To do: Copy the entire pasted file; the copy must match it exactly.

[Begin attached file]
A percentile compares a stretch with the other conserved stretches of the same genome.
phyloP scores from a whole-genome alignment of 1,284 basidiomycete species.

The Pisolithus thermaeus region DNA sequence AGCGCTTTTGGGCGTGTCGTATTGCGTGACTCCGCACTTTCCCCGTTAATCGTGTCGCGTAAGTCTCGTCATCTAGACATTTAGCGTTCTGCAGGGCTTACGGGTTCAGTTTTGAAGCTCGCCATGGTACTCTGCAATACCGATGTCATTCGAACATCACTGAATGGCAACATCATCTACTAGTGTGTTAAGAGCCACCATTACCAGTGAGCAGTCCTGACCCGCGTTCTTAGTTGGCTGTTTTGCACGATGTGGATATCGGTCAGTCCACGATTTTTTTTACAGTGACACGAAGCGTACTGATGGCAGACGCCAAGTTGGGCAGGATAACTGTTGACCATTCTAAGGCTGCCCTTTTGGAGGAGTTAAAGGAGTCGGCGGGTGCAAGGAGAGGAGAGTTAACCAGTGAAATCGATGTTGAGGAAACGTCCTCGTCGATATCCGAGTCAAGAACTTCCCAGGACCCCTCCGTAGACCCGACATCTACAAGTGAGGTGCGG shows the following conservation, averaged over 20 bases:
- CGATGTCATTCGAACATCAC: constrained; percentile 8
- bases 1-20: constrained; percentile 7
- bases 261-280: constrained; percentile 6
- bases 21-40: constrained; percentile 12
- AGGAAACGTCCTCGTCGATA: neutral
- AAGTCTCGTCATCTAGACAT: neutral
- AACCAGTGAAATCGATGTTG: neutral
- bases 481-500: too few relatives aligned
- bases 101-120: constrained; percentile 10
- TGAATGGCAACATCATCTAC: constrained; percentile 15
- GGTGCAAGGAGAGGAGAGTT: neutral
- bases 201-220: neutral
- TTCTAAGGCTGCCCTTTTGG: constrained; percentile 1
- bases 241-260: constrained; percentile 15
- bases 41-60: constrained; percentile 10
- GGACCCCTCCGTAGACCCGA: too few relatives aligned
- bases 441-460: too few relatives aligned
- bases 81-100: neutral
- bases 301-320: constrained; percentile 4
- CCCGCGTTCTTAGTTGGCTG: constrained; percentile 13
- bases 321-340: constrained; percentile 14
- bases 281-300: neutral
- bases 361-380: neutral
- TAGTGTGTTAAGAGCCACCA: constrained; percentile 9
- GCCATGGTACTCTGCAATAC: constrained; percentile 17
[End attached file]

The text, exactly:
A percentile compares a stretch with the other conserved stretches of the same genome.
phyloP scores from a whole-genome alignment of 1,284 basidiomycete species.

The Pisolithus thermaeus region DNA sequence AGCGCTTTTGGGCGTGTCGTATTGCGTGACTCCGCACTTTCCCCGTTAATCGTGTCGCGTAAGTCTCGTCATCTAGACATTTAGCGTTCTGCAGGGCTTACGGGTTCAGTTTTGAAGCTCGCCATGGTACTCTGCAATACCGATGTCATTCGAACATCACTGAATGGCAACATCATCTACTAGTGTGTTAAGAGCCACCATTACCAGTGAGCAGTCCTGACCCGCGTTCTTAGTTGGCTGTTTTGCACGATGTGGATATCGGTCAGTCCACGATTTTTTTTACAGTGACACGAAGCGTACTGATGGCAGACGCCAAGTTGGGCAGGATAACTGTTGACCATTCTAAGGCTGCCCTTTTGGAGGAGTTAAAGGAGTCGGCGGGTGCAAGGAGAGGAGAGTTAACCAGTGAAATCGATGTTGAGGAAACGTCCTCGTCGATATCCGAGTCAAGAACTTCCCAGGACCCCTCCGTAGACCCGACATCTACAAGTGAGGTGCGG shows the following conservation, averaged over 20 bases:
- CGATGTCATTCGAACATCAC: constrained; percentile 8
- bases 1-20: constrained; percentile 7
- bases 261-280: constrained; percentile 6
- bases 21-40: constrained; percentile 12
- AGGAAACGTCCTCGTCGATA: neutral
- AAGTCTCGTCATCTAGACAT: neutral
- AACCAGTGAAATCGATGTTG: neutral
- bases 481-500: too few relatives aligned
- bases 101-120: constrained; percentile 10
- TGAATGGCAACATCATCTAC: constrained; percentile 15
- GGTGCAAGGAGAGGAGAGTT: neutral
- bases 201-220: neutral
- TTCTAAGGCTGCCCTTTTGG: constrained; percentile 1
- bases 241-260: constrained; percentile 15
- bases 41-60: constrained; percentile 10
- GGACCCCTCCGTAGACCCGA: too few relatives aligned
- bases 441-460: too few relatives aligned
- bases 81-100: neutral
- bases 301-320: constrained; percentile 4
- CCCGCGTTCTTAGTTGGCTG: constrained; percentile 13
- bases 321-340: constrained; percentile 14
- bases 281-300: neutral
- bases 361-380: neutral
- TAGTGTGTTAAGAGCCACCA: constrained; percentile 9
- GCCATGGTACTCTGCAATAC: constrained; percentile 17